What can the governments win from bitcoin? Of course, in most countries, you can pay taxes on the profit, but the legislation is so confusing that they are almost optional. Only from big businesses (exchanges, mining farms and various blockchain companies) can a country earn money.
Also for a good relationship with the authorities, the state must receive its “lion’s share”. The more companies operate legally, the better it is for bitcoin. The more original developers appear on the market, the healthier and more exciting for the authorities. And the more Bitcoiners go to declare and pay their profit taxes, the more guarantees the democratic state has that it is a good investment to support the bitcoin. Thus, if the country wins, it’s excellent.
Check this out: https://www.cnet.com/how-to/what-is-bitcoin/
Bitcoin in totalitarian governments
We have determined that bitcoin cannot be banned in a democratic state. Of course, there are still totalitarian governments, which can very quickly bring off cryptomonads and out-of-law technology. The question is how they will do it? It is easy to give a law; the problem is how you make sure that it is respected.
What I mean is that even in a totalitarian state, technologies can be at most restricted, not eliminated. Admittedly, in such a state, the bitcoin is not a fad, a coin of speculation or a small experiment you want to participate in. In such places, the bitcoin can mean a minimum of freedom or the beginning of a rebellion. In North Korea, there are already signs that the bitcoin is being used, both in the capital, in Phenian, but also in cities along the border with China, such as Sakchu and Sinuiju, known for a large number of Chinese traffickers.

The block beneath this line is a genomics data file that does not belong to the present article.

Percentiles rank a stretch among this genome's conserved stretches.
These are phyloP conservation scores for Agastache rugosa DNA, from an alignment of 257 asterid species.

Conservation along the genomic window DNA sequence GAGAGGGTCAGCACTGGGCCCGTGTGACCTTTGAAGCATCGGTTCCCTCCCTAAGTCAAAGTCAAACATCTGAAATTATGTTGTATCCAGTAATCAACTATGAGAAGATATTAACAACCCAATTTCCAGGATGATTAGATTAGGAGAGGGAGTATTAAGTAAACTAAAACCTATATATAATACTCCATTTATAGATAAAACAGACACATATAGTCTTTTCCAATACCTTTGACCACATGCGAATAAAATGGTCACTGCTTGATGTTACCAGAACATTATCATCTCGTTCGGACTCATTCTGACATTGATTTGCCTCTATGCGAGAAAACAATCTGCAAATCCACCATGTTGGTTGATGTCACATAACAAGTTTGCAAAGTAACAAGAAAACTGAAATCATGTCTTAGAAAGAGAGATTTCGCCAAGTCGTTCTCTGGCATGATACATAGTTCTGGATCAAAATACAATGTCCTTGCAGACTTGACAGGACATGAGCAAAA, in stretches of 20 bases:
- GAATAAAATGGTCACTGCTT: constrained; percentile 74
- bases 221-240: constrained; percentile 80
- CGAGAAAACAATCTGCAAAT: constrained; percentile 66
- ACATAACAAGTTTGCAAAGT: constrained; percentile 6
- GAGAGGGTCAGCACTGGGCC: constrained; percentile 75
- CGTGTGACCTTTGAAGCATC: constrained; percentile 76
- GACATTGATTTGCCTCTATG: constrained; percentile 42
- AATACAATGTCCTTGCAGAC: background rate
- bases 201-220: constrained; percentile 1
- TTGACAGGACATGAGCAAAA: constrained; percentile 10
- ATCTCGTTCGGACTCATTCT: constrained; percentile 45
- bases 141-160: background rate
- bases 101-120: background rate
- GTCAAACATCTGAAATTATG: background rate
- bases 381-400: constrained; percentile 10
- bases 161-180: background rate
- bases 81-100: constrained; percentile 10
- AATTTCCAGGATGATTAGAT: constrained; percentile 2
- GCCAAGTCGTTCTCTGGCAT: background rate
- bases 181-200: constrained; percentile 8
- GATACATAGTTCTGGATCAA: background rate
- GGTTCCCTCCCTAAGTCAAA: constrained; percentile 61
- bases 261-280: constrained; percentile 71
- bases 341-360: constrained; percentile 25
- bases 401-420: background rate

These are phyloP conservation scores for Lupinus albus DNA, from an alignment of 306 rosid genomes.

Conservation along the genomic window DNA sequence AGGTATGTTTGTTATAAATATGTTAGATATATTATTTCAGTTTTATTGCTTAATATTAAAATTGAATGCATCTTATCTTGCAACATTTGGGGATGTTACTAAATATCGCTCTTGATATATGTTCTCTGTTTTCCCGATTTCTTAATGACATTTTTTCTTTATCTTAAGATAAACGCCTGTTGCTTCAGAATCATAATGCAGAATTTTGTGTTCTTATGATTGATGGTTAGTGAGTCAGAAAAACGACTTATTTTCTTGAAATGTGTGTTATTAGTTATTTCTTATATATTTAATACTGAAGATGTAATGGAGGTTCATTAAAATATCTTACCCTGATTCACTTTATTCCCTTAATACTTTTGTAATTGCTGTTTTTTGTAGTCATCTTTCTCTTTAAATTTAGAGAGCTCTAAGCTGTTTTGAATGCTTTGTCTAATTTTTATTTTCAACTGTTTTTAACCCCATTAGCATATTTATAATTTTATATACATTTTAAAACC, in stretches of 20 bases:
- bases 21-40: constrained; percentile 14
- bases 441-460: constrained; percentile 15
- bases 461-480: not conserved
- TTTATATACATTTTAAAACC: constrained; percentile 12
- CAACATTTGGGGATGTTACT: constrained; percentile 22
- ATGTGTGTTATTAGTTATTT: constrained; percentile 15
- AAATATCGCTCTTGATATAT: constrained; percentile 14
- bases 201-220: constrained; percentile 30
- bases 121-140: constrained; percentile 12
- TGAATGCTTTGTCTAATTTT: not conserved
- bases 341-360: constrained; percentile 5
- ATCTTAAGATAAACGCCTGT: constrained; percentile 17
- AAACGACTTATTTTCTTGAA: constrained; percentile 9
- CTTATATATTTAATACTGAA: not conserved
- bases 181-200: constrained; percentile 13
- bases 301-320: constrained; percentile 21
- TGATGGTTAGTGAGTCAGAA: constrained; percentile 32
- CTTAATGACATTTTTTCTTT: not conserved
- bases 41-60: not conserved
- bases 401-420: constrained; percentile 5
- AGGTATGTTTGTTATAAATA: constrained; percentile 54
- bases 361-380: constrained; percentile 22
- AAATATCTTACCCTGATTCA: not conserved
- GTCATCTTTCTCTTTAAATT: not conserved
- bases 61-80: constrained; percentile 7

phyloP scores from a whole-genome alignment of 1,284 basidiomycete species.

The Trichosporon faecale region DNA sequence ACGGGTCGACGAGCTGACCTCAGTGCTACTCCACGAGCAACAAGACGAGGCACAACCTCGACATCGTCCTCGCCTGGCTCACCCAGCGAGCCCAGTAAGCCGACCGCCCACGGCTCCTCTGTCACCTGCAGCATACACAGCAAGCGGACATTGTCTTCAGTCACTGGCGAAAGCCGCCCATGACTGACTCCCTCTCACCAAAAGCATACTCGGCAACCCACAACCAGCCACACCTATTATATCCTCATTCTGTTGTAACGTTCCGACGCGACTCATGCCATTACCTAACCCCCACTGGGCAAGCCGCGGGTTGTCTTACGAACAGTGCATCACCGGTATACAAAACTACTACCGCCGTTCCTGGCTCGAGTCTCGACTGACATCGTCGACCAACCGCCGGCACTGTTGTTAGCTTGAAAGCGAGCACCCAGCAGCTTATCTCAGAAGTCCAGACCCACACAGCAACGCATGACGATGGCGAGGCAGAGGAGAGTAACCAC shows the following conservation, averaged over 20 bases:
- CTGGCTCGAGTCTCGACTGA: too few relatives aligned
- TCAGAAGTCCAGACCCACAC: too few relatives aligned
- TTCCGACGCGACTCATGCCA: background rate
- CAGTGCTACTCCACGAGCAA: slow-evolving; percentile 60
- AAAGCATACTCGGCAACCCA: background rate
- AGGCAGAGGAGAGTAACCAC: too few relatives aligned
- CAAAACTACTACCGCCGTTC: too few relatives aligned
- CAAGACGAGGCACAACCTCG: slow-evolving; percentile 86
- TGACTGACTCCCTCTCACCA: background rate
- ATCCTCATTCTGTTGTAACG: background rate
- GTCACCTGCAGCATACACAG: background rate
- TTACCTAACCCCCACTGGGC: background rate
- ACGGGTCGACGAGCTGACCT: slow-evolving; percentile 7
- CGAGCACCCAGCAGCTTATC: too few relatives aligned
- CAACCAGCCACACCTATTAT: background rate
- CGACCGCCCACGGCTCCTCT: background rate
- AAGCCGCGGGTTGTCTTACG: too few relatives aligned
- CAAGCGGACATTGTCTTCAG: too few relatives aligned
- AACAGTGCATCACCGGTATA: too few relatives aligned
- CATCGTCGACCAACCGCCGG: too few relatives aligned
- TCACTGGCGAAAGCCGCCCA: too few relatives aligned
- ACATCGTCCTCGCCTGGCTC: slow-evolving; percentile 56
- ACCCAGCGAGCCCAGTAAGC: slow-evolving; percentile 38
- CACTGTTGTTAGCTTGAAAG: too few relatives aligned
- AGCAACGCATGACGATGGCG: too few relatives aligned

The blockchain network exists, and the cryptocurrency technology has been made public. According to the number of ICO’s and other commercials on the market, I tend to think that Satoshi Nakamoto is no longer the only one able to make money on the blockchain.
In short, neither in a democratic state nor a totalitarian state can forbid the bitcoin technology. People will be able to run their home software, become active nodes, or keep miners in the closet no matter what the governors say. This is the basis of technology.
If the bitcoin is forbidden, what is legal?
Let’s set up some discussion rules. Yes, the bitcoin can be banned at the state level. Business with bitcoin of any kind can be forbidden. For example, in a state where Bitcoin is forbidden, there will be no mining farms nor exchanges that can operate legally. As demonstrated by the example of North, citizens will be able to have the forbidden product and keep it hidden. What does it mean if you can not turn it into money?
If there is a need, then a black market, independent of the ban, will be created. People manage to meet and share with each other. In fact, if the national currency is not a viable alternative, they will automatically use another exchange method. Can the bitcoin cryptocurrency be banned? No, its surface use can be forbidden.
States may want to nationalize bitcoin, the same as the nationalization of uranium exploitation. Once invented, it can not be banned. The Russian government has already indicated that it would like to “nationalize” the cryptocurrency. On the one hand, it praises the money, looks interested in its capabilities and introduces and blockchain courses at state universities. On the other hand, they charge or fine those who work with bitcoin in private – exchange operators, journalists and bloggers from the cryptocurrency space.